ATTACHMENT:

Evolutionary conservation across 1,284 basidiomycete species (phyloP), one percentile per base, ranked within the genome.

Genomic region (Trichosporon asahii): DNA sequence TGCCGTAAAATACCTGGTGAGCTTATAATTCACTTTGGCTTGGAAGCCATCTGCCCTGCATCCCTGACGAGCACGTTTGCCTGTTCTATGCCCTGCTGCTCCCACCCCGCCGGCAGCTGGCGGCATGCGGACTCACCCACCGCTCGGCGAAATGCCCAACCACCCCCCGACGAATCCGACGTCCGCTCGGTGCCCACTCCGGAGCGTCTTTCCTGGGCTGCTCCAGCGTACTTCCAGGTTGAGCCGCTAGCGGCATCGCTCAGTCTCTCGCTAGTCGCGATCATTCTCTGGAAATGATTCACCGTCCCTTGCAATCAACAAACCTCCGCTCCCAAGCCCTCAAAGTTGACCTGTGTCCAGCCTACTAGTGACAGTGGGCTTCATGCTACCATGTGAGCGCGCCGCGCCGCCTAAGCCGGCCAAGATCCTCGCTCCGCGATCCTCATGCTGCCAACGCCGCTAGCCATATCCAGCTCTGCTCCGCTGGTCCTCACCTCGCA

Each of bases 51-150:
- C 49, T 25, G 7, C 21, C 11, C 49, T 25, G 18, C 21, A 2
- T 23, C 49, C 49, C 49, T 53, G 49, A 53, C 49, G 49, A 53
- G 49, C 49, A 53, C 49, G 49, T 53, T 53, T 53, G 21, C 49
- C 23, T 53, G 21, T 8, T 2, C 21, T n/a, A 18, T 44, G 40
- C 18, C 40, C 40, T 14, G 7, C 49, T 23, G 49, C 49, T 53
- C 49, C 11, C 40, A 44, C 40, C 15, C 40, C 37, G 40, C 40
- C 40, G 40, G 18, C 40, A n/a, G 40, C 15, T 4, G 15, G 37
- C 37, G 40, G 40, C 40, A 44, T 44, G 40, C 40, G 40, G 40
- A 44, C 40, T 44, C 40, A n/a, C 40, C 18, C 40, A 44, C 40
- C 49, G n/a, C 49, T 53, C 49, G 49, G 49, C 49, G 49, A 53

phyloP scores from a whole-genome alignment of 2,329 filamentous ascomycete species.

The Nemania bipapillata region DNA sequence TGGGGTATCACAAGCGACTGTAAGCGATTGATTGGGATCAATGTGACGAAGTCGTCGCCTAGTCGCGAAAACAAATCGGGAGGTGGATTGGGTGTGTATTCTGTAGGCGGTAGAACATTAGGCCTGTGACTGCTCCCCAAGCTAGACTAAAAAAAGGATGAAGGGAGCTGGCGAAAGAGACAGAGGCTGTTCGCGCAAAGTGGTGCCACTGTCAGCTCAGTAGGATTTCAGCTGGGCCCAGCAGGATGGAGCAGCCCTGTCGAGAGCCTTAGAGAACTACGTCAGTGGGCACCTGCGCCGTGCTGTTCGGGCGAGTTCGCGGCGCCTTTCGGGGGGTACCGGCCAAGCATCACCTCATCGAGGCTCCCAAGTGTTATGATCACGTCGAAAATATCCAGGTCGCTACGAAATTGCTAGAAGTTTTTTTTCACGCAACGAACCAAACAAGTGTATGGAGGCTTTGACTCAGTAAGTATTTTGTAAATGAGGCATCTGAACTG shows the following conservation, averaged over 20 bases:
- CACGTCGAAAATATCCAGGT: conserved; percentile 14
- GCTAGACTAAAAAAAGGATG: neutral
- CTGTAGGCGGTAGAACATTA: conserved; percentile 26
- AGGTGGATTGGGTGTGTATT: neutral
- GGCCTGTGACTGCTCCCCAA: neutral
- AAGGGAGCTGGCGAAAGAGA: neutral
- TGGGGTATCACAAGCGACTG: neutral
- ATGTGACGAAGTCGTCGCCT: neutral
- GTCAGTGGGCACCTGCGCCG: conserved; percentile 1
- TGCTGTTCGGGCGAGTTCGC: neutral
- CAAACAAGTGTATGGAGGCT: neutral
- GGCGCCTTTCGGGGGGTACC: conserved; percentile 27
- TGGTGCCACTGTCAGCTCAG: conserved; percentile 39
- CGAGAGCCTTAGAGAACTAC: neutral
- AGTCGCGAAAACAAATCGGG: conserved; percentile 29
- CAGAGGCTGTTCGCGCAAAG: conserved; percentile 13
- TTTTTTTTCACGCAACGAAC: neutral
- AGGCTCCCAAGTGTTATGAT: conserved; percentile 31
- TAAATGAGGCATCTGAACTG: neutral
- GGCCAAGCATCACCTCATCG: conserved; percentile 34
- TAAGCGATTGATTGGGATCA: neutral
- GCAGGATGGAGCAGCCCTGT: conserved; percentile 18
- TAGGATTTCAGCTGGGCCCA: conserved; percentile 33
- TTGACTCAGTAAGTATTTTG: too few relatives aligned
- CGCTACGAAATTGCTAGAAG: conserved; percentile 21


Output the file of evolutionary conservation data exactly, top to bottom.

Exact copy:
Evolutionary conservation across 1,284 basidiomycete species (phyloP), one percentile per base, ranked within the genome.

Genomic region (Trichosporon asahii): DNA sequence TGCCGTAAAATACCTGGTGAGCTTATAATTCACTTTGGCTTGGAAGCCATCTGCCCTGCATCCCTGACGAGCACGTTTGCCTGTTCTATGCCCTGCTGCTCCCACCCCGCCGGCAGCTGGCGGCATGCGGACTCACCCACCGCTCGGCGAAATGCCCAACCACCCCCCGACGAATCCGACGTCCGCTCGGTGCCCACTCCGGAGCGTCTTTCCTGGGCTGCTCCAGCGTACTTCCAGGTTGAGCCGCTAGCGGCATCGCTCAGTCTCTCGCTAGTCGCGATCATTCTCTGGAAATGATTCACCGTCCCTTGCAATCAACAAACCTCCGCTCCCAAGCCCTCAAAGTTGACCTGTGTCCAGCCTACTAGTGACAGTGGGCTTCATGCTACCATGTGAGCGCGCCGCGCCGCCTAAGCCGGCCAAGATCCTCGCTCCGCGATCCTCATGCTGCCAACGCCGCTAGCCATATCCAGCTCTGCTCCGCTGGTCCTCACCTCGCA

Each of bases 51-150:
- C 49, T 25, G 7, C 21, C 11, C 49, T 25, G 18, C 21, A 2
- T 23, C 49, C 49, C 49, T 53, G 49, A 53, C 49, G 49, A 53
- G 49, C 49, A 53, C 49, G 49, T 53, T 53, T 53, G 21, C 49
- C 23, T 53, G 21, T 8, T 2, C 21, T n/a, A 18, T 44, G 40
- C 18, C 40, C 40, T 14, G 7, C 49, T 23, G 49, C 49, T 53
- C 49, C 11, C 40, A 44, C 40, C 15, C 40, C 37, G 40, C 40
- C 40, G 40, G 18, C 40, A n/a, G 40, C 15, T 4, G 15, G 37
- C 37, G 40, G 40, C 40, A 44, T 44, G 40, C 40, G 40, G 40
- A 44, C 40, T 44, C 40, A n/a, C 40, C 18, C 40, A 44, C 40
- C 49, G n/a, C 49, T 53, C 49, G 49, G 49, C 49, G 49, A 53

phyloP scores from a whole-genome alignment of 2,329 filamentous ascomycete species.

The Nemania bipapillata region DNA sequence TGGGGTATCACAAGCGACTGTAAGCGATTGATTGGGATCAATGTGACGAAGTCGTCGCCTAGTCGCGAAAACAAATCGGGAGGTGGATTGGGTGTGTATTCTGTAGGCGGTAGAACATTAGGCCTGTGACTGCTCCCCAAGCTAGACTAAAAAAAGGATGAAGGGAGCTGGCGAAAGAGACAGAGGCTGTTCGCGCAAAGTGGTGCCACTGTCAGCTCAGTAGGATTTCAGCTGGGCCCAGCAGGATGGAGCAGCCCTGTCGAGAGCCTTAGAGAACTACGTCAGTGGGCACCTGCGCCGTGCTGTTCGGGCGAGTTCGCGGCGCCTTTCGGGGGGTACCGGCCAAGCATCACCTCATCGAGGCTCCCAAGTGTTATGATCACGTCGAAAATATCCAGGTCGCTACGAAATTGCTAGAAGTTTTTTTTCACGCAACGAACCAAACAAGTGTATGGAGGCTTTGACTCAGTAAGTATTTTGTAAATGAGGCATCTGAACTG shows the following conservation, averaged over 20 bases:
- CACGTCGAAAATATCCAGGT: conserved; percentile 14
- GCTAGACTAAAAAAAGGATG: neutral
- CTGTAGGCGGTAGAACATTA: conserved; percentile 26
- AGGTGGATTGGGTGTGTATT: neutral
- GGCCTGTGACTGCTCCCCAA: neutral
- AAGGGAGCTGGCGAAAGAGA: neutral
- TGGGGTATCACAAGCGACTG: neutral
- ATGTGACGAAGTCGTCGCCT: neutral
- GTCAGTGGGCACCTGCGCCG: conserved; percentile 1
- TGCTGTTCGGGCGAGTTCGC: neutral
- CAAACAAGTGTATGGAGGCT: neutral
- GGCGCCTTTCGGGGGGTACC: conserved; percentile 27
- TGGTGCCACTGTCAGCTCAG: conserved; percentile 39
- CGAGAGCCTTAGAGAACTAC: neutral
- AGTCGCGAAAACAAATCGGG: conserved; percentile 29
- CAGAGGCTGTTCGCGCAAAG: conserved; percentile 13
- TTTTTTTTCACGCAACGAAC: neutral
- AGGCTCCCAAGTGTTATGAT: conserved; percentile 31
- TAAATGAGGCATCTGAACTG: neutral
- GGCCAAGCATCACCTCATCG: conserved; percentile 34
- TAAGCGATTGATTGGGATCA: neutral
- GCAGGATGGAGCAGCCCTGT: conserved; percentile 18
- TAGGATTTCAGCTGGGCCCA: conserved; percentile 33
- TTGACTCAGTAAGTATTTTG: too few relatives aligned
- CGCTACGAAATTGCTAGAAG: conserved; percentile 21